The chart below put these figures into a longer time perspective. The left panel shows that U.S. exports to China of manufactured and energy goods are little changed from historical levels: the rebound that began last year has basically been making up ground that was lost during the trade conflict. By contrast, agricultural goods have rebounded to well-above historical norms. At this point it remains too early to know whether these gains will be sustained, however. The right panel of the chart compares total goods exports to China that are targeted in the Phase One agreement with the same set of goods to the rest of the world except for China (which are not subject to any targets). The goods to China experienced a significant decline during the trade conflict that was not mirrored in the rest of the world data. Now, both sets of data have recovered strongly, with China’s growth faster thanks to strong agriculture exports, but the level of U.S. exports for both sets of data remain below the pre-trade conflict trend lines.

U.S. Exports of Specified Goods Have Increased, But Are Well Below Target

Source: U.S/ Census Bureau.

What Has Been the Impact on the U.S. Merchandise Trade Balance?

A broad goal of the Phase One agreement was to reduce the U.S. merchandise trade deficit. As many analysts had foreseen, imposition of tariffs against China and other countries, as well as the purchase commitments in the Phase One deal, had little durable effect on the U.S.’s trade deficit. As shown in the red line in the chart below, the U.S.’s trade deficit with the world increased notwithstanding the many tariffs that were imposed on China and other countries. Even with China itself, the impact on the trade balance was not large. As shown in the dotted blue line in the chart below, the reported deficit with China did shrink somewhat. But that decline was exaggerated as a result of underreporting of U.S. import data to avoid import tariffs (perhaps as much as $55 billion). After making an adjustment for this underreporting of imports, the decrease in the trade deficit was quite small, and it had already surpassed 2018 levels by this June.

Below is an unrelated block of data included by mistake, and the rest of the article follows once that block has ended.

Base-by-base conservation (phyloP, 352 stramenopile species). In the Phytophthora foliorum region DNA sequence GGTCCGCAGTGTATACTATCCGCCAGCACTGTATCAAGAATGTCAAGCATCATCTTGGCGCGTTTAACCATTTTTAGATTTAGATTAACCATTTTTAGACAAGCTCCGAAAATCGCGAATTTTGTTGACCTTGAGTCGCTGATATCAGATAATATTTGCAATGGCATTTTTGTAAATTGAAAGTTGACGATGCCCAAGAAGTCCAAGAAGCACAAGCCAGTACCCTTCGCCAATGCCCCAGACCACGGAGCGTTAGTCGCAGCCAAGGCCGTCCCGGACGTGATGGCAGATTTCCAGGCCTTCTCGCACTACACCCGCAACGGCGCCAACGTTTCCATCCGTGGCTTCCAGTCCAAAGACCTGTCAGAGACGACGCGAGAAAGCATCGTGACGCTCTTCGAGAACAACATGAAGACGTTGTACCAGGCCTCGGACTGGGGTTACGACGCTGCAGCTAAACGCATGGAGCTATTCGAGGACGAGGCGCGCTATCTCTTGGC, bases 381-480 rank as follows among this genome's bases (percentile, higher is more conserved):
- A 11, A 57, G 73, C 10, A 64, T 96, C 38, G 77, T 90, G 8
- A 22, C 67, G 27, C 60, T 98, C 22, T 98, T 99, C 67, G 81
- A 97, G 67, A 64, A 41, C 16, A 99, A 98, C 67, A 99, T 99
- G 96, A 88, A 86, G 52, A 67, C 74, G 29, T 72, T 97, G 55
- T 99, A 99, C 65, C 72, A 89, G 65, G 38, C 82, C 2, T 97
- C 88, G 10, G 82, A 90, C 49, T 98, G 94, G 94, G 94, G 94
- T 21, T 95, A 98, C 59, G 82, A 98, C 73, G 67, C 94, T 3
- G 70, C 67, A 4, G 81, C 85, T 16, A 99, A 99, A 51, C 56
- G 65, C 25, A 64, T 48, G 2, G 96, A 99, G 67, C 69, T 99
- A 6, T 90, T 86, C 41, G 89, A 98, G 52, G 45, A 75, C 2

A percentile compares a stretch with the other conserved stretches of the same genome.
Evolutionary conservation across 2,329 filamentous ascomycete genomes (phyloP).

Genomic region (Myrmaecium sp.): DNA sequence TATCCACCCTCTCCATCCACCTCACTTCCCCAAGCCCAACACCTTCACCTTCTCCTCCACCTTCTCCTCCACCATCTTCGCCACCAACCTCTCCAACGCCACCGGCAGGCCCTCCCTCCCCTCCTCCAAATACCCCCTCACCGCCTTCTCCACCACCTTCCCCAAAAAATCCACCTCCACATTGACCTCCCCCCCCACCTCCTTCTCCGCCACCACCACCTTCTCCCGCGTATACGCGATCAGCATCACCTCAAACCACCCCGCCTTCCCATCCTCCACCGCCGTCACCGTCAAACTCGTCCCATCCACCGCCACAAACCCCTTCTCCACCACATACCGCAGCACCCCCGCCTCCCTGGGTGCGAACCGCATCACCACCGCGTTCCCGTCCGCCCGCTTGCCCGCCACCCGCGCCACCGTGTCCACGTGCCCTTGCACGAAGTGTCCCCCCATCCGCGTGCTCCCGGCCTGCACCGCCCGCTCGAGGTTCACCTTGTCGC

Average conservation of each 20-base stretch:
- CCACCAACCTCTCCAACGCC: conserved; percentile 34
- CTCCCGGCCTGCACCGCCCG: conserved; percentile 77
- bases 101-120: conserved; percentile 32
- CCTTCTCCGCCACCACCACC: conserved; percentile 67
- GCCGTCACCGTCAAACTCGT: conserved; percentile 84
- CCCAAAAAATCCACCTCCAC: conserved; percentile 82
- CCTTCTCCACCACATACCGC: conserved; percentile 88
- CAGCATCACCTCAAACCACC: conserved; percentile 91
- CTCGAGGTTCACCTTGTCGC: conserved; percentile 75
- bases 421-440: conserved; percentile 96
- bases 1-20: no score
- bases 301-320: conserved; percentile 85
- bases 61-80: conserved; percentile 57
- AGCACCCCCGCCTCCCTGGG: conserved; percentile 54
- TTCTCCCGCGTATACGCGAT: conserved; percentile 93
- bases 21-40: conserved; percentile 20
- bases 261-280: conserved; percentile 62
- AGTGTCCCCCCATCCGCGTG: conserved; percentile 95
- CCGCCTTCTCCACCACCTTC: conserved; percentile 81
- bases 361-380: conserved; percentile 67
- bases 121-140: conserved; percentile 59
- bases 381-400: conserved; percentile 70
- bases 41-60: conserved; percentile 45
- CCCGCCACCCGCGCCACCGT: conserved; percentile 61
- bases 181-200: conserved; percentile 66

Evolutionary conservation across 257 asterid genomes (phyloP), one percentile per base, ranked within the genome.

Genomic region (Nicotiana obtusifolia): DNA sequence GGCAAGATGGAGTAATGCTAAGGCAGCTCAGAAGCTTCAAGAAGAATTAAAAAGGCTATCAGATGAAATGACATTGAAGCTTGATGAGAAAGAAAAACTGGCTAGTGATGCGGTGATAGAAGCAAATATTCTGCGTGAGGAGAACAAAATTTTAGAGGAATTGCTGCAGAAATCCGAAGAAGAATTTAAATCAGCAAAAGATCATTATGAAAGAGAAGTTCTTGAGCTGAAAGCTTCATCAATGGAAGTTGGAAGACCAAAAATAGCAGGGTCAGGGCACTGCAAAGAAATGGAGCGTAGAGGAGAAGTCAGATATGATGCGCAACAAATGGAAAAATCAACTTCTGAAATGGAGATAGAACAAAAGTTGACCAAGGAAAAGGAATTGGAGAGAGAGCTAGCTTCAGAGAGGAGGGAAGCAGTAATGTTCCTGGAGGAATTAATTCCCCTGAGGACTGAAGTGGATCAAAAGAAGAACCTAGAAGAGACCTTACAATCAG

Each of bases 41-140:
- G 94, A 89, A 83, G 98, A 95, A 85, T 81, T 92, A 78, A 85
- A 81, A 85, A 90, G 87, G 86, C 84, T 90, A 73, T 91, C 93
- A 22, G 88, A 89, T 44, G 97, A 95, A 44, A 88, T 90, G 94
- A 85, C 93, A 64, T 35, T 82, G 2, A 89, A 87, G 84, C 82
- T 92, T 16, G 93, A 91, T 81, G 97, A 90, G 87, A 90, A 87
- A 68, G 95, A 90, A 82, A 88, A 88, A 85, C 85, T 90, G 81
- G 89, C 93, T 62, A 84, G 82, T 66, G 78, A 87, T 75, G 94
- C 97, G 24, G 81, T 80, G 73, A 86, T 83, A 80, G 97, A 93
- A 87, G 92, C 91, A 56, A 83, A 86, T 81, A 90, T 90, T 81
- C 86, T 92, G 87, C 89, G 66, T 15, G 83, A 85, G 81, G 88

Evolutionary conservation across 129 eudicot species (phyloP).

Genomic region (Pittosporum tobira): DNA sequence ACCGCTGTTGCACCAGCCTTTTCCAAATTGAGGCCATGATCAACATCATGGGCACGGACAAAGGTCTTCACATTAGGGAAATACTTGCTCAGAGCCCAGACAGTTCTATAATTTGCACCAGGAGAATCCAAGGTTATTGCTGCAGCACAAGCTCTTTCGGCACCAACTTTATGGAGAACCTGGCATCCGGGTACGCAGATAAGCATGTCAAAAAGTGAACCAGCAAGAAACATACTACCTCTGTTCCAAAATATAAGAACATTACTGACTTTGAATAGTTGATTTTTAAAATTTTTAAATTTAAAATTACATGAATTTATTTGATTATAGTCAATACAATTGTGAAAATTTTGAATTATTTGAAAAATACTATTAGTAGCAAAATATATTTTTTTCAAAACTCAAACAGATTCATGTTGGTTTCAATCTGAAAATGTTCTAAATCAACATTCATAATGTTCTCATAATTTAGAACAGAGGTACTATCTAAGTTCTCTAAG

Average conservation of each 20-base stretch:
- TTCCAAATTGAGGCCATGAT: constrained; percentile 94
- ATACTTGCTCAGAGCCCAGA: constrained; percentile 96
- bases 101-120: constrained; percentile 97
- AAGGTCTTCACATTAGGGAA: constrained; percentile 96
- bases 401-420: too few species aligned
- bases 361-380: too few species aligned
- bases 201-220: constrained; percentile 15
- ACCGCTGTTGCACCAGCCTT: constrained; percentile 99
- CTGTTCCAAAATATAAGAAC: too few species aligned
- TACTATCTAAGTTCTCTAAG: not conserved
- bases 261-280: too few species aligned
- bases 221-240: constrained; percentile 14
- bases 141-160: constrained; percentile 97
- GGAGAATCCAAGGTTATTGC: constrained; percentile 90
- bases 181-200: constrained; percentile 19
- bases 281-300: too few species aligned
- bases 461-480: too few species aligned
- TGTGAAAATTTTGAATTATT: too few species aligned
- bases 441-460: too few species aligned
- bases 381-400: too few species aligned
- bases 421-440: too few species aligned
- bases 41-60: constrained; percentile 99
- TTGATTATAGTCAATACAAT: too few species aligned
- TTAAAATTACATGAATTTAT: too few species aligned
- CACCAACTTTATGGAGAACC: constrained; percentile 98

The U.S. Trade Deficit Increased During Trade Conflict

Sources: Authors’ calculations, China Customs, U.S. Customs.

Reconsidering the Phase One Deal in Light of the U.S. Recovery 

So, with this data as background, what should we make of the Phase One deal? The authors of last summer’s blog argued that, because the United States was operating so far below its growth potential as a result of the pandemic, an exogenous increase in demand from China would likely have a larger impact than most economists had expected when the agreement was signed.

How do these arguments hold up now? The authors of the previous post discussed the issues of trade creation versus trade diversion and commodity market feedbacks: There would be no effect on U.S. growth if the “extra” exports to China were simply offset by decreased exports to other countries or by lower sales into the U.S. market, which could induce increased imports from other countries. The benefit to U.S. commodity producers would also be dampened if Chinese demand of U.S. energy products induced increases in supply from other producers, which would lower prices.

Thus far such factors do not appear evident in the data. Although it is true that exports to China have grown faster than to the rest of the world, most U.S. trade partners have been slow to recover from the pandemic, and this is probably the main reason exports of covered goods have been rather more subdued than to China. Moreover, commodity prices have risen substantially to the benefit of U.S. commodity exporters. Finally, increases in exports to China probably have been too small thus far to induce trade diversion or commodity supply effects. In fact, agriculture exports to China of major producers in Latin America are doing well, albeit not growing as strongly as the United States.